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How to Mix Colors in Iris Plants

By Jacob J. Wright ; Updated September 21, 2017
A bi-colored bearded iris with white standards has lavender-blue falls.
Iris after rain image by Lucy Cherniak from Fotolia.com

Regardless if you grow bearded, Siberian, spuria, Japanese, Louisiana, dwarf Dutch or sweet flag iris, it is the array of flower colors that draw the eye. Petal color options, either solid or bi-colored, bring the opportunity to group iris plants for vivid and stunning displays. Focus on contrast when mixing irises that bear different flower colors. This contrast heightens each flower's color and shape. Avoid planting irises that bloom in the same color next to each other as you risk "washing out" the effect of their color and diminishing the subtle tints and shades of that color.

Iris provides no hint to its flower color until blooming.
Iris leaves in rain image by Lightcatcher from Fotolia.com

Search out the general flower color for each iris plant in your collection. Look on plant labels that accompanied the plant rhizomes from the nursery or look up their variety names in perennial books, catalogs or online to glean their expected flower color.

Mark plants so you remember their flower colors when transplanting.
iris image by ynartseo from Fotolia.com

Stick a small dot or other sticker on the dry leaf of the iris to help you quickly identify its general flower color. Chances are you are transplanting irises in late summer when they are not in flower. For example, any light blue flowering plant should get similarly coded stickers different from other plants that may bloom white, yellow, dark purple or bi-color.

This violet iris has a spot of yellow for natural contrast.
purple iris close image by Trevor Goodwin from Fotolia.com

Plant irises with contrasting colors next to each other in the planting bed. For example, if you plant a purple flowering iris, nearby irises should have white, yellow or orange blooms. If the iris is bi-colored, match one of the petal colors with a nearby iris. For example, if the bi-colored iris is yellow and purple, plant it next to solid-color purple or yellow flowers.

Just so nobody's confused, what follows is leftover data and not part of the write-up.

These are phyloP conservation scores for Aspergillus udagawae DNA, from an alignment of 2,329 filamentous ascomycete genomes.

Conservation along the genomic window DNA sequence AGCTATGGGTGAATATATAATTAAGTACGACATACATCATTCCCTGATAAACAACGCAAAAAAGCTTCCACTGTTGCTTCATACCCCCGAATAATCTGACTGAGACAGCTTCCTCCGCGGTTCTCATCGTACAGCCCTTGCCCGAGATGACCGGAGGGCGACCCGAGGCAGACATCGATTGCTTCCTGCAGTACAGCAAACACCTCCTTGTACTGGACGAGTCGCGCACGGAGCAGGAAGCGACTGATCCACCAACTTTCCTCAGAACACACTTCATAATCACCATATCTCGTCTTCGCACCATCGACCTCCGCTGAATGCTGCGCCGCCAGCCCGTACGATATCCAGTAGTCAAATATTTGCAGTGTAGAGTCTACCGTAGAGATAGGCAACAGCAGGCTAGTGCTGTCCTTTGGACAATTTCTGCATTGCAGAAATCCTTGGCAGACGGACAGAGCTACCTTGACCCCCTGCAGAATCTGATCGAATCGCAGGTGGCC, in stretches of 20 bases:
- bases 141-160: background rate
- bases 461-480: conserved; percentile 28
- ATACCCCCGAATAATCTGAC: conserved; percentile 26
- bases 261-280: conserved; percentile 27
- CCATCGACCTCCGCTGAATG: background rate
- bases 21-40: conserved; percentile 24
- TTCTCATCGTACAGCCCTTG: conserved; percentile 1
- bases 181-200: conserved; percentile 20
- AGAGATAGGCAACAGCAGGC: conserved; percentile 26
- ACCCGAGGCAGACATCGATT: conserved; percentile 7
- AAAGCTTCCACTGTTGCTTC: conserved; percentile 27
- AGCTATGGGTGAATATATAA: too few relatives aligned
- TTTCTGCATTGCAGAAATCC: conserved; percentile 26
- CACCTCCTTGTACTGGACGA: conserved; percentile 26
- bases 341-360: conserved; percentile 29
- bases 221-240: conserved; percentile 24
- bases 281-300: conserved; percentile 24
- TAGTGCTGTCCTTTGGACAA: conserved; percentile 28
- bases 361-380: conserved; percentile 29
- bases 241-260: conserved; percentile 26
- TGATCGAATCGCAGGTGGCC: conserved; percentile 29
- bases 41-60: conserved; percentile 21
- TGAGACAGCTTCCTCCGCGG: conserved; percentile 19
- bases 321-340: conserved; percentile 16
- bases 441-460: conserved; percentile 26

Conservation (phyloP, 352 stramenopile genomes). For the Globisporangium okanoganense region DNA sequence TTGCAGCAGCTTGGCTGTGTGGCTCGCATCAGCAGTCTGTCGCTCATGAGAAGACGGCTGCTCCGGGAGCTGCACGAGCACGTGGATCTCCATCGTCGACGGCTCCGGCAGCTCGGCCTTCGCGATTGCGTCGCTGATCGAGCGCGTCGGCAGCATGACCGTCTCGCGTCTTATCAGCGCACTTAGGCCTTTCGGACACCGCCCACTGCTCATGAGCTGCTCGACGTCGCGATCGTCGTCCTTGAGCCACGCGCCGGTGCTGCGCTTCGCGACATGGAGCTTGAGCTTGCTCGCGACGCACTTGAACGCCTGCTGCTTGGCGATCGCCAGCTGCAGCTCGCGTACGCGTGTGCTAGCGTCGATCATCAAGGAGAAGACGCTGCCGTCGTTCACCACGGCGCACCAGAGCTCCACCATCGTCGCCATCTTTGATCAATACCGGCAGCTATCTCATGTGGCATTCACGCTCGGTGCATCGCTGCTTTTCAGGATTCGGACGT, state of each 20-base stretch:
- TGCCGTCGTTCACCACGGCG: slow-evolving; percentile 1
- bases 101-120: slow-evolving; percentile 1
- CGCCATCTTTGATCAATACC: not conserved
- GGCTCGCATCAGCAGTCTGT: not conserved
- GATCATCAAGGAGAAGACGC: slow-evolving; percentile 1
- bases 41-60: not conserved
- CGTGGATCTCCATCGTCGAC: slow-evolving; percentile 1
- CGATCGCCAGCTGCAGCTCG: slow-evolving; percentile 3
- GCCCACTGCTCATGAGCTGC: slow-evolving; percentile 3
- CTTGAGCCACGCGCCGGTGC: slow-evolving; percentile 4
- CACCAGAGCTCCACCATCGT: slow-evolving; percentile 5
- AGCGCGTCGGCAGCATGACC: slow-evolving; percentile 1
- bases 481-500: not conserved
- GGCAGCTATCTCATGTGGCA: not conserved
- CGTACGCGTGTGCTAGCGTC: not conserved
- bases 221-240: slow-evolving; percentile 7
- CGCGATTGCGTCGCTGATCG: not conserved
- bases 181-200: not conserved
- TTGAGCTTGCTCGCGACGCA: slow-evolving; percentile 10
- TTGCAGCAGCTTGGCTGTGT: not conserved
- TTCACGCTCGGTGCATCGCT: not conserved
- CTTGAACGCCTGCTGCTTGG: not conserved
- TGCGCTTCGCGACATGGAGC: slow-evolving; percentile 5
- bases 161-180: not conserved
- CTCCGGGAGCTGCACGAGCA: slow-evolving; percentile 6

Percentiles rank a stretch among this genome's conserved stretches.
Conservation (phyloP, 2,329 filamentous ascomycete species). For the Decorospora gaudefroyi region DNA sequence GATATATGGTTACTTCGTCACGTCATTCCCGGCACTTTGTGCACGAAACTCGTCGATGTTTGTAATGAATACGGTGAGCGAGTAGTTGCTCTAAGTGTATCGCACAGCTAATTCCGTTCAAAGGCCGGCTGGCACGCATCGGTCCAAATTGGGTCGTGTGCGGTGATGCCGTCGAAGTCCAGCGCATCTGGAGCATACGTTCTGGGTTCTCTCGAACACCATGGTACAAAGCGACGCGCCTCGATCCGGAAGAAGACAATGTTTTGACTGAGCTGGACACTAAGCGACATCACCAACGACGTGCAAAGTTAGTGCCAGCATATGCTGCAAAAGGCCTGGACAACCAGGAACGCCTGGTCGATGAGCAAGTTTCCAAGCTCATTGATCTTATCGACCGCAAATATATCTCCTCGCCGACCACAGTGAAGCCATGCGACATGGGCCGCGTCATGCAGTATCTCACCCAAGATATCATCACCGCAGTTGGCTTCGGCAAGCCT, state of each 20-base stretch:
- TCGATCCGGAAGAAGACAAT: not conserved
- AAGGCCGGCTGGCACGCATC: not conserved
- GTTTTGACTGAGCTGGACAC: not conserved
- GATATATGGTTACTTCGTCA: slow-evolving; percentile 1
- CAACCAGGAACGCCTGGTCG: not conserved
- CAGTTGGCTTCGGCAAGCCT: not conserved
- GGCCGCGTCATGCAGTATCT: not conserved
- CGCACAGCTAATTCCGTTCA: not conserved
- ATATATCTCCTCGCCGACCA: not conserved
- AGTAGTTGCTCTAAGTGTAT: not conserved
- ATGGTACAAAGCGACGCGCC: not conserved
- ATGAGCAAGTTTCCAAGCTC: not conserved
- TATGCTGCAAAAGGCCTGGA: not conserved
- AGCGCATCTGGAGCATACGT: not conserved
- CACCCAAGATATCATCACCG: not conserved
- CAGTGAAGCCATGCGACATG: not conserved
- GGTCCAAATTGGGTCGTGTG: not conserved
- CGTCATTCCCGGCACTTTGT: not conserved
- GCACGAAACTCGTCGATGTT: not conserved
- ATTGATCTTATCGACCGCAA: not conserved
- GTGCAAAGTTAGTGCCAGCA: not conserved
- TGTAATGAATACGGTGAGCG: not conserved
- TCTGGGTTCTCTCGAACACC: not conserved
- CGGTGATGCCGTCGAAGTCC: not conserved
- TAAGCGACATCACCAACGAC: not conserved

Adding a white or yellow iris among these purple irises heightens contrast.
IRIS image by DELAVOGE from Fotolia.com

Use white or pastel colored iris to unify large collections of plants that may all be similarly blue or purple. This also pertains to green-leaf and variegated leaf iris plants. Planting the occasional white or pale iris flower will contrast the darker flowering irises and supply a color reference to help visually differentiate among all the tones. A variegated leaf iris that randomly occurs among many solid green leaved types is more visually punctuated.


Things You Will Need

  • Iris literature, such as books, catalogs or websites
  • Pack of small dot stickers in different colors


  • Use the color wheel to determine complimentary combinations such as yellow and purple. White goes with all colors, as does green. Remember that foliage unifies all irises in the garden even if colors may be wildly dissimilar. Black irises should not be too close to dark rust- or royal purple-colored ones.
  • Remember the flowering times of the types of iris. Color combinations of early blooming types like Dutch iris will not been seen later when the bearded iris bloom, following by Louisiana iris.
  • Take notes once the irises are blooming as to which plants' flower colors look especially nice next to each other or look awful. Transplant irises as needed to improve the display for next year.


  • Consider using a colored string tie or wire cable flag to help organize and identify irises if you will plant them later. Stickers will wash off in rain.

About the Author


Jacob J. Wright became a full-time writer in 2008, with articles appearing on various websites. He has worked professionally at gardens in Colorado, Florida, Minnesota, New York, North Carolina and Pennsylvania. Wright holds a graduate diploma in environmental horticulture from the University of Melbourne, Australia, and a Master of Science in public horticulture from the University of Delaware.